Rare full moon to rise on Christmas Day -- the first in nearly 40 years!

The moon is seen beyond an illuminated star on top of a Christmas tree in Hartley Wintney, 40 miles (64 kilometer) west of London on December 27, 2012. (Photo credit: ADRIAN DENNIS,ADRIAN DENNIS/AFP/Getty Images)

Expect a rare sight in the sky overhead this Christmas and no, we're not talking about Santa Claus.

NASA says the last full moon of the year will appear on Christmas Day. It's peak should occur at 3:11 a.m. Pacific Time. The space agency calls it “an added gift for the holidays.”

A full moon hasn't appeared on December 25 since 1977. And it won't happen again for another 19 years (2034).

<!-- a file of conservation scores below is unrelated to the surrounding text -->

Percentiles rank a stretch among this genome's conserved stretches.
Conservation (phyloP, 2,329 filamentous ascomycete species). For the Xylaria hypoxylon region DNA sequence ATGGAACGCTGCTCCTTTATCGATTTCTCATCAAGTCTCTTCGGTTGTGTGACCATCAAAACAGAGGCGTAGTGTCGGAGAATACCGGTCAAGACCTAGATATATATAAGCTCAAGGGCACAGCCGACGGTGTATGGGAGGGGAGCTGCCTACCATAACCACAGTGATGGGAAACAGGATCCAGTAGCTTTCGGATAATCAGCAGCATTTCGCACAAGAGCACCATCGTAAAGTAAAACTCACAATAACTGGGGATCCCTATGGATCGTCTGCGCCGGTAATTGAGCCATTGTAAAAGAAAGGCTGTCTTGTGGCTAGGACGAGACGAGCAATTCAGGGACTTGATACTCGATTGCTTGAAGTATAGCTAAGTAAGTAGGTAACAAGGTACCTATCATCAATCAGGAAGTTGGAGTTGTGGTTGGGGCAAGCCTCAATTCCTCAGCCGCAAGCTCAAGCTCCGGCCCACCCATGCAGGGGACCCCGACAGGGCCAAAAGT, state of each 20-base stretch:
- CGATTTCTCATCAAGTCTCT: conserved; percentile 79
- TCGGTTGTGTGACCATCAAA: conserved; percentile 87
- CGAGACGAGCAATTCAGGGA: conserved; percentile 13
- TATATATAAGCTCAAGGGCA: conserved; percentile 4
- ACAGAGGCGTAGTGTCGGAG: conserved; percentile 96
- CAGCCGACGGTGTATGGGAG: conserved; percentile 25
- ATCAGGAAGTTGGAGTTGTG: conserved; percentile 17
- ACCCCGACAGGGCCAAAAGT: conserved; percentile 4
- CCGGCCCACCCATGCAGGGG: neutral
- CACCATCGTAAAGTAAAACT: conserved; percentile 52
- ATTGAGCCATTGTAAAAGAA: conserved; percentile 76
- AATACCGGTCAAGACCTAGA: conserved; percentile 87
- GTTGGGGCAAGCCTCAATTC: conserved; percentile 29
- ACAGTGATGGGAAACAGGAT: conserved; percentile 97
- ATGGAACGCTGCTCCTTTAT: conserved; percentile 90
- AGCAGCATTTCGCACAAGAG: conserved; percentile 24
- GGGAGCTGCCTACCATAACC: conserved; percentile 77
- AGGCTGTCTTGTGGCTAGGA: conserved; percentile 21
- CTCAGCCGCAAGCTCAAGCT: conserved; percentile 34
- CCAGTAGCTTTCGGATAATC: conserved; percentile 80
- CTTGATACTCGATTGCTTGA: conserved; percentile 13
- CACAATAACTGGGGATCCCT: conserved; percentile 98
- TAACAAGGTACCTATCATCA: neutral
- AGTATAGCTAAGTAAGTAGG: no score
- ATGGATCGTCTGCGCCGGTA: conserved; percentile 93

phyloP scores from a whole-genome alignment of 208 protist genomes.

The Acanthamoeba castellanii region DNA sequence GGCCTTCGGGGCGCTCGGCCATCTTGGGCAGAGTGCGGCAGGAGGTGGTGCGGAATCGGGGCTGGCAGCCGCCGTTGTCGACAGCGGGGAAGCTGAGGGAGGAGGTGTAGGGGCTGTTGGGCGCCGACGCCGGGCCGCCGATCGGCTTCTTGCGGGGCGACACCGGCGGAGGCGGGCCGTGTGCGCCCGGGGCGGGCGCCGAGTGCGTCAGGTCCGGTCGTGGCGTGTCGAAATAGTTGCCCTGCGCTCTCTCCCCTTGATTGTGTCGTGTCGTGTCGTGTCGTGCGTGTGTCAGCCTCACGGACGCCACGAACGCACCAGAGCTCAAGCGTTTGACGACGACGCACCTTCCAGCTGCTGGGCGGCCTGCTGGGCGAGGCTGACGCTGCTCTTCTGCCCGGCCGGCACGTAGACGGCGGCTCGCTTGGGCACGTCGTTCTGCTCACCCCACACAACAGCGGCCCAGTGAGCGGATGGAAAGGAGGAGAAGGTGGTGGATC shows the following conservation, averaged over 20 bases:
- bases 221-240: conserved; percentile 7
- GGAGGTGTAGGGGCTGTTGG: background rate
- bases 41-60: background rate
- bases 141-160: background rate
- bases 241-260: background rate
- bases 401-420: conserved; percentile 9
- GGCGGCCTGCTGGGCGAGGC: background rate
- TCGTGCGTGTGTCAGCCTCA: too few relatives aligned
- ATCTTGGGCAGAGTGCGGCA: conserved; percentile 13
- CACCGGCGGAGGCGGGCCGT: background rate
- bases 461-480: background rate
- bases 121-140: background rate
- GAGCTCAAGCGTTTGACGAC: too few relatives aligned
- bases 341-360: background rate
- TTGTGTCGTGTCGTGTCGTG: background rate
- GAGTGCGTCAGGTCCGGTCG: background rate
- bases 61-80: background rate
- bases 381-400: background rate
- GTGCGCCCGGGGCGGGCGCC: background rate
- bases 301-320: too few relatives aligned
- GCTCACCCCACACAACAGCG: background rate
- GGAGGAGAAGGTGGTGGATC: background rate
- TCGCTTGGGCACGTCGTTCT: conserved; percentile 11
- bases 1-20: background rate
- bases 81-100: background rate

The last full moon of the year is called the “Full Cold Moon” because it coincides with the start of the winter season, according to NASA. The winter solstice comes just a few days before, on Dec. 21.

“As we look at the moon on such an occasion, it’s worth remembering that the moon is more than just a celestial neighbor,” NASA’s John Keller said, according to the website. “The geologic history of the moon and Earth are intimately tied together such that the Earth would be a dramatically different planet without the moon.”

While you're gazing up at the Christmas moon, take note that a NASA spacecraft is currently orbiting Earth's moon. The space agency's lunar reconaissance orbiter has been investigating the luar surface since 2009.